Review of THE GIVER: Essential Humanity

August 4, 2014

It was only a year ago that I had read the book by Lois Lowry, which was written a little more than twenty years ago. With the popularity of dystopian movies made from young adult novels like "Hunger Games" and "Divergent", it is only now that "The Giver" was also made into a film.

I read this book because it was the required reading of my son in sixth grade and I would like to also read what my kids are made to read. While I felt that this book was too mature for my son's grade level, I found it very interesting as it presents the reader a utopian society in the future -- a society of artificially-engineered peace and strict rules -- no memory, no grey areas, no emotions. 

In that world, when a kid reaches 12 years old, they are assigned the occupation which they will be performing for the rest of their lives. For Jonas though, because of his ability to "see beyond", he was specially chosen to be the Recipient of Memories. As his job title indicated, he will be receiving the memories (which had been denied the rest of the populace) from the previous Recipient of Memories, henceforth now called The Giver.

While the movie sticks pretty much to the story of the book, there were some significant changes. In the film, the age of assignment was upped from 12 in the book to a more mature 18. This of course conveniently gave leeway for a possible love angle among the characters which did not happen in the book. However, this also made his decisions and actions more reasonable than it felt while reading the book.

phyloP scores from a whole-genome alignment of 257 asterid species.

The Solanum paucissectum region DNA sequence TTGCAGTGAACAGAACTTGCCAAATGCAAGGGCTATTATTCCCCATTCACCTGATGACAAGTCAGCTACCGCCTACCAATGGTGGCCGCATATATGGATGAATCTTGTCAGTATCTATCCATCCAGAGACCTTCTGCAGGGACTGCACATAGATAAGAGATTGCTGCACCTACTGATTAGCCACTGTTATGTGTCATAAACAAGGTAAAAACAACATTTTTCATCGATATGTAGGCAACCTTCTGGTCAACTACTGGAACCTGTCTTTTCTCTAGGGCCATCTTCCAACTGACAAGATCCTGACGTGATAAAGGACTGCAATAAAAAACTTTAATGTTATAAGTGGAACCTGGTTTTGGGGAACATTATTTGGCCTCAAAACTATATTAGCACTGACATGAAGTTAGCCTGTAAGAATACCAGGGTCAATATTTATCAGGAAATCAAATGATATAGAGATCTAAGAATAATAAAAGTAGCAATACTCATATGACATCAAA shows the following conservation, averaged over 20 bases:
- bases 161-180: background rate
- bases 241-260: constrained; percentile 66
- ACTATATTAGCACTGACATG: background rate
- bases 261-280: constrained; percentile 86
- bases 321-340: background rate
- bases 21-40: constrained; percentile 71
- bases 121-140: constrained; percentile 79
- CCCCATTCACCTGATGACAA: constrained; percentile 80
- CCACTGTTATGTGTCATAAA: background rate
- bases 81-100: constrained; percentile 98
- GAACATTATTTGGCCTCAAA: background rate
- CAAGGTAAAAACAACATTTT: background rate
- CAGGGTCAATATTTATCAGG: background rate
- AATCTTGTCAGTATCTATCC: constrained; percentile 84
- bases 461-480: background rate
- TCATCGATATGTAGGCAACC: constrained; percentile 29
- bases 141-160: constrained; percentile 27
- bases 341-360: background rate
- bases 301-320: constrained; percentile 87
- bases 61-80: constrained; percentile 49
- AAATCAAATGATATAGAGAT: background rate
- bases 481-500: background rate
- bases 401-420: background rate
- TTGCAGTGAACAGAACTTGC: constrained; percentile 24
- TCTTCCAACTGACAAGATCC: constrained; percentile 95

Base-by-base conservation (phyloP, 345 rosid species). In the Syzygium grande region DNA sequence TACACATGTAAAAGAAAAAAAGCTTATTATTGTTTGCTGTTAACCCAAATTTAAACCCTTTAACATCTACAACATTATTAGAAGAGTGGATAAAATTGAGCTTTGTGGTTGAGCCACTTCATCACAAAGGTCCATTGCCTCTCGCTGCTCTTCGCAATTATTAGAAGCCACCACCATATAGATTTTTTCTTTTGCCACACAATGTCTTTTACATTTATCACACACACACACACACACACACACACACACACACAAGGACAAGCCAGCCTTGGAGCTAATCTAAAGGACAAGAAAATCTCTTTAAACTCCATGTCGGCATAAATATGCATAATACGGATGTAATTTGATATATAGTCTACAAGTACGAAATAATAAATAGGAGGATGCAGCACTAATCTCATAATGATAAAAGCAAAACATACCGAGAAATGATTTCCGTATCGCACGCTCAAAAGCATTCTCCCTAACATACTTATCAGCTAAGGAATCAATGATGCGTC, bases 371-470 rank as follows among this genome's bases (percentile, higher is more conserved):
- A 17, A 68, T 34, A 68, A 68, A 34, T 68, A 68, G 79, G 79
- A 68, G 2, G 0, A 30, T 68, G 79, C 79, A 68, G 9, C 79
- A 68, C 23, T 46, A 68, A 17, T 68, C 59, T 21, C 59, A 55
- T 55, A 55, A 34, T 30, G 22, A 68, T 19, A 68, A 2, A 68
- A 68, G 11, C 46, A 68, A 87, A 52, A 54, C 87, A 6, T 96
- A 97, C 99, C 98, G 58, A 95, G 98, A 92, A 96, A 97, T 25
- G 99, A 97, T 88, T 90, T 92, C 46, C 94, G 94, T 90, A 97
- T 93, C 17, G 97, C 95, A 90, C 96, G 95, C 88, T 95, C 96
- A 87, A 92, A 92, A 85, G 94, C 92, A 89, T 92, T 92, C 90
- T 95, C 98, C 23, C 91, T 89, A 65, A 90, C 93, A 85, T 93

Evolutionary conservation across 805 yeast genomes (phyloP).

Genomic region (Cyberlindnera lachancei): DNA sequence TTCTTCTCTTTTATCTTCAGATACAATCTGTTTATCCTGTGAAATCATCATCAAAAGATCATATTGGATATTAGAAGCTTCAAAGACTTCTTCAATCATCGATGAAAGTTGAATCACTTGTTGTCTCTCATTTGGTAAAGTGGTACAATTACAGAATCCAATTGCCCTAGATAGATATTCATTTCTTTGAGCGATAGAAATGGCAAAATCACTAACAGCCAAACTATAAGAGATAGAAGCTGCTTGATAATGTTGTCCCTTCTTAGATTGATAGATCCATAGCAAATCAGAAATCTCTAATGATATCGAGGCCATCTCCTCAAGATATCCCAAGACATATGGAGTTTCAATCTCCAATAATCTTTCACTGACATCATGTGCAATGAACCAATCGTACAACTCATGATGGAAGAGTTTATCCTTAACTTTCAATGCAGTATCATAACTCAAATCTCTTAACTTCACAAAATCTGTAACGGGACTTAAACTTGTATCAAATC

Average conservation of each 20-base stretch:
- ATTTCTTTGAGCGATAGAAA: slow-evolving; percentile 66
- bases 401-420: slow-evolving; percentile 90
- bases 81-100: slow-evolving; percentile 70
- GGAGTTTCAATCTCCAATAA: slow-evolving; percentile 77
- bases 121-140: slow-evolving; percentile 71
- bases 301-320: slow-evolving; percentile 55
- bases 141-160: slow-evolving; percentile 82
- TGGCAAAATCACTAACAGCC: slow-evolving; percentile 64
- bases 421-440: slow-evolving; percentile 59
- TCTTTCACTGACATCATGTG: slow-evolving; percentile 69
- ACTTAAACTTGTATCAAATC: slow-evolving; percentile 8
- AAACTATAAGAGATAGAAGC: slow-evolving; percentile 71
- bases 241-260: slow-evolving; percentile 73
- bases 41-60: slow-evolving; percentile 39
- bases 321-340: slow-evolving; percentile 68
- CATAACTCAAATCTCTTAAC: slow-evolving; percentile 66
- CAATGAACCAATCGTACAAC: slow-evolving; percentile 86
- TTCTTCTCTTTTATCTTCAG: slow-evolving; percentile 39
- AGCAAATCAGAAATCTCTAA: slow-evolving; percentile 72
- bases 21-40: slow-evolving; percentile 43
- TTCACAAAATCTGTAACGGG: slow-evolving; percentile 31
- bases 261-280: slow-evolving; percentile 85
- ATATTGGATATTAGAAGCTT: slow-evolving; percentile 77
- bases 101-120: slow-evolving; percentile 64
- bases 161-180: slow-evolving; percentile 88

The other significant change involved the ending. The book had a very vague sudden ending in which it was not even clear what the fate of Jonas was. There was nothing unclear about the ending in the film. In fact, the events following the supposed ending of the book were all laid out and expanded in detail. I personally felt there was too much detail given in this regard. A little mystery could have been left open for the viewers to ponder on.

The look of the film though is outstanding. It started in stark black and white, slowly gaining in color as Jonas learned more about what real life was all about. The futuristic set -- the island nestled in the clouds, the dwelling places, the bicycles, the nursery, the ceremonial hall, the costumes -- all looked so good and ideal as they should. 

The senior cast was very impressive with Meryl Streep and Jeff Bridges leading it. Streep does as only Streep can in the role of the all- knowing, all-powerful Chief Elder, who controlled everything in their utopia. Bridges is especially outstanding as he conveyed the painful responsibility and abject loneliness of being the Giver very well. His knowledge was his torture. Alexander Skarsgard effectively projected naivete in his role as Jonas' Nurturer father. Seeing Katie Holmes again is a pleasant surprise as she plays Jonas' stern mother.

Brenton Thwaites does very well in the lead role of 18 year-old Jonas, even if in reality he is already 25. He has an expressive face that effectively showed various emotions derived from the various memories he was being shown. You do get the impression though that everything happened too quickly for him, but that is the fault of the storytelling by director Philip Noyce, and not the actor himself. It would have been better if Jonas' awakening happened more subtly than the abrupt way it was shown here.